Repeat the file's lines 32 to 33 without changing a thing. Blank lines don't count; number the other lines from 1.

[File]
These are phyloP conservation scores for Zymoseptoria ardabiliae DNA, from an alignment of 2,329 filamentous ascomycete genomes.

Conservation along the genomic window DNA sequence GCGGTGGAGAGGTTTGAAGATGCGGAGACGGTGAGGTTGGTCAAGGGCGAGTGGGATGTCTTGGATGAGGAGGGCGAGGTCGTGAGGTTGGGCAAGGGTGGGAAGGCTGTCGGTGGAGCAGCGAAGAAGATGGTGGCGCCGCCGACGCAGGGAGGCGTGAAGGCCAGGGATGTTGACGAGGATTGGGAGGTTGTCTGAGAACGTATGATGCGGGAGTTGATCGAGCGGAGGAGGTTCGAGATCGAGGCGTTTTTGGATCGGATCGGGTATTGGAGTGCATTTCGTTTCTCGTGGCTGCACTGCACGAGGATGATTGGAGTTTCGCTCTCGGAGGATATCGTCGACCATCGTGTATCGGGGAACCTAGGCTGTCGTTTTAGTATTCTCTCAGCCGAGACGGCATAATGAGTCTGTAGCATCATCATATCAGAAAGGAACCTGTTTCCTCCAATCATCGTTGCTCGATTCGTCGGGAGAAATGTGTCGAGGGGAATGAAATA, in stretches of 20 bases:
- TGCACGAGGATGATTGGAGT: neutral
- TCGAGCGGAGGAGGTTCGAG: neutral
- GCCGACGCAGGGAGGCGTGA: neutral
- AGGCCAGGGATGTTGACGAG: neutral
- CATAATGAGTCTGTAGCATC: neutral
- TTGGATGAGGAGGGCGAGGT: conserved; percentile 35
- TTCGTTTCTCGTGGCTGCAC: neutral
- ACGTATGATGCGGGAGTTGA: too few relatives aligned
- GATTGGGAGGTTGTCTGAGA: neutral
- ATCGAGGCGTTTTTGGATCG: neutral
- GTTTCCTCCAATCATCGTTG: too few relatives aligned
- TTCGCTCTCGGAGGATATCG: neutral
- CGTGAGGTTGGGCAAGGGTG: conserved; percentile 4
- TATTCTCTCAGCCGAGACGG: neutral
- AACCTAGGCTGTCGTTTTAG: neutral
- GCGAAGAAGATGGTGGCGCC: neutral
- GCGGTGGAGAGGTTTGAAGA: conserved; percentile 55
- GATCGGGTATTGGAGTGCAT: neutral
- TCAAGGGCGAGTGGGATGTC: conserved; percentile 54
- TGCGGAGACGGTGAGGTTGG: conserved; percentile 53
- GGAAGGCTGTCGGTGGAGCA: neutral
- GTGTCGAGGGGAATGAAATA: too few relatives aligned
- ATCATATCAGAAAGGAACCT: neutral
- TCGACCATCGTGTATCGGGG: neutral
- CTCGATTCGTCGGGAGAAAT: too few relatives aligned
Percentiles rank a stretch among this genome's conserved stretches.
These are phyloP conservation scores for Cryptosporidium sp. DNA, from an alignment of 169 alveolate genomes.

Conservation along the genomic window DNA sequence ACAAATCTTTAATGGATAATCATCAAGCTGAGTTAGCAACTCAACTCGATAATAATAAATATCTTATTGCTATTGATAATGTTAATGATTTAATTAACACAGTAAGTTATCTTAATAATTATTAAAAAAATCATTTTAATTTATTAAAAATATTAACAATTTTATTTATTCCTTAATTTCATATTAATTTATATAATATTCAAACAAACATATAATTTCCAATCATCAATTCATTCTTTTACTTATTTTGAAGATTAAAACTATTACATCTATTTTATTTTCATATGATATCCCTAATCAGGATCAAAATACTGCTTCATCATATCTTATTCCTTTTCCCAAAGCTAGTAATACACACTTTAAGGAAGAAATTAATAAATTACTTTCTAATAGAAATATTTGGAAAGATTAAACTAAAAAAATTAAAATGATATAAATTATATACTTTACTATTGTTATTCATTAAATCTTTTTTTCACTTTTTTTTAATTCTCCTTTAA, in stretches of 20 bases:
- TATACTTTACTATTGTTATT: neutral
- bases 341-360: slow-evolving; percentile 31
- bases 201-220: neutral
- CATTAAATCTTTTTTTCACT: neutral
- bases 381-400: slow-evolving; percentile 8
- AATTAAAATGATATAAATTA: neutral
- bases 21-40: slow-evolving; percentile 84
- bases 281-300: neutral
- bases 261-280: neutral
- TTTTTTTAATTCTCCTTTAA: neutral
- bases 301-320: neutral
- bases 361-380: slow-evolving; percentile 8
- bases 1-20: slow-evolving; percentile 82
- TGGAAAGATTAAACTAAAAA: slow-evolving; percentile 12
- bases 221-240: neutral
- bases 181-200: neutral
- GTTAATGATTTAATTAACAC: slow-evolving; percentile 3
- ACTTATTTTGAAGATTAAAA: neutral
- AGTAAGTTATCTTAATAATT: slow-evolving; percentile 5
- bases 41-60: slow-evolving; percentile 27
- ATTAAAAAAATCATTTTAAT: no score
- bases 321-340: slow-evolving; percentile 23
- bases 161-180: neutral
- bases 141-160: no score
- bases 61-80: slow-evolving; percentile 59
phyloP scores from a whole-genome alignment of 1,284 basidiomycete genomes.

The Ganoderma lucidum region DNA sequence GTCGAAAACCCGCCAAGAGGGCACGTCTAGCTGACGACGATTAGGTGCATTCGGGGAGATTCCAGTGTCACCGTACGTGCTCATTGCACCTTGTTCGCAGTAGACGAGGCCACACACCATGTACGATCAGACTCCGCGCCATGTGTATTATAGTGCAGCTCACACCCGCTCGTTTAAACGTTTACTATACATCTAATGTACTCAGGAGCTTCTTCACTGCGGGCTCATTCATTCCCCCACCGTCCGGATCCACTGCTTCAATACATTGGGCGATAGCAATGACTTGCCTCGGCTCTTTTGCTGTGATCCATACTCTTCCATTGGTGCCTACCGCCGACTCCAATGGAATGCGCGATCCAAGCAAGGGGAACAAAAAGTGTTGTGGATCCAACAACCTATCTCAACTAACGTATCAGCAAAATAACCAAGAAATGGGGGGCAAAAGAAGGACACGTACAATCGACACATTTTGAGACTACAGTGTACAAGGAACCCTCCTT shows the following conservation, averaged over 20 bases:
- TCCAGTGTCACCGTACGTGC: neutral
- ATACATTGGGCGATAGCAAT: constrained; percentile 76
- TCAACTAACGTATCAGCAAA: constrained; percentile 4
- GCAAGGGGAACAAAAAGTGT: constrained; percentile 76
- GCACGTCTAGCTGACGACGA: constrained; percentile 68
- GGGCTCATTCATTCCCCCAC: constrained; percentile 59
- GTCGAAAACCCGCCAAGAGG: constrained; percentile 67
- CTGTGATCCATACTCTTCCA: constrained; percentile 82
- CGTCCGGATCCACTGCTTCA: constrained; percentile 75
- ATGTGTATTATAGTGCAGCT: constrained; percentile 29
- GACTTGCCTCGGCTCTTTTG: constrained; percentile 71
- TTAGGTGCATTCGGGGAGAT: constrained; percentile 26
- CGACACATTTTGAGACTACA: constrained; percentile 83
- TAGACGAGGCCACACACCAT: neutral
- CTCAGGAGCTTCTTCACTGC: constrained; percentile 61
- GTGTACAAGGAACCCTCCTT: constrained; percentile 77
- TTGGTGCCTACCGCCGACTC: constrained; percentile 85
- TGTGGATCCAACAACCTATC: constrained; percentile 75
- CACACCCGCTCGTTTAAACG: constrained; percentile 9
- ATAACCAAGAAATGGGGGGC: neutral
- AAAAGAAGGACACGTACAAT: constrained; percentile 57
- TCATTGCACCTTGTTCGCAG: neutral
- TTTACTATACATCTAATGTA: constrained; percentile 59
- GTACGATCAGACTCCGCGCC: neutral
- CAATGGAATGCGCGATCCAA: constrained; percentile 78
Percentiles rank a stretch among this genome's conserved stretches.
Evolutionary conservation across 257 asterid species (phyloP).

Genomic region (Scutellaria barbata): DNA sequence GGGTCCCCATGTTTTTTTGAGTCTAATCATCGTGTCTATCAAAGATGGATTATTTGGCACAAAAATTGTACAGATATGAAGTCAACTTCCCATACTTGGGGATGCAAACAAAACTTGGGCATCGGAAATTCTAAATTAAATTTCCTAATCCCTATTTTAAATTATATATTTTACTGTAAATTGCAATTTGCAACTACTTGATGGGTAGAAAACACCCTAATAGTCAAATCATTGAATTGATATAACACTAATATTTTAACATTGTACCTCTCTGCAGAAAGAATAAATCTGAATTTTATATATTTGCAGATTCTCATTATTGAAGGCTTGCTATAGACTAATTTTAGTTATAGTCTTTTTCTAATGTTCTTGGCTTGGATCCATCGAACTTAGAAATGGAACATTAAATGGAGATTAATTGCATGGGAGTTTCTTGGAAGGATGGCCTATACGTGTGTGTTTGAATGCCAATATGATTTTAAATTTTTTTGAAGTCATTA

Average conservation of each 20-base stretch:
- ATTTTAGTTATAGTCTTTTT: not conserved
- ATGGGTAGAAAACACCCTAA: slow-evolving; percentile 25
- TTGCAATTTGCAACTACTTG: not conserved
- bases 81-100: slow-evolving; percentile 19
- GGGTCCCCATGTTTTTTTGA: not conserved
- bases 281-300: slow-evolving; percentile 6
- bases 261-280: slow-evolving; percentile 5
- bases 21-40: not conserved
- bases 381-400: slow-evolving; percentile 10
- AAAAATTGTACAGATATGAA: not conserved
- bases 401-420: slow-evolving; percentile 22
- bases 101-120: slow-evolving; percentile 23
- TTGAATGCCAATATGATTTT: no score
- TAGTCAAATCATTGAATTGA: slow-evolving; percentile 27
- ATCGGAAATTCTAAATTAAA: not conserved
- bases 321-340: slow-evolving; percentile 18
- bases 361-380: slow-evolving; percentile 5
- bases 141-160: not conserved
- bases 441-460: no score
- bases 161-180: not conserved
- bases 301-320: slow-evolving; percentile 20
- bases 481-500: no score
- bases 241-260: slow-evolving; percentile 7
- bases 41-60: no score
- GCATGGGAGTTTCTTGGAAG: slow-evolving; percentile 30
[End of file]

- bases 341-360: slow-evolving; percentile 31
- bases 201-220: neutral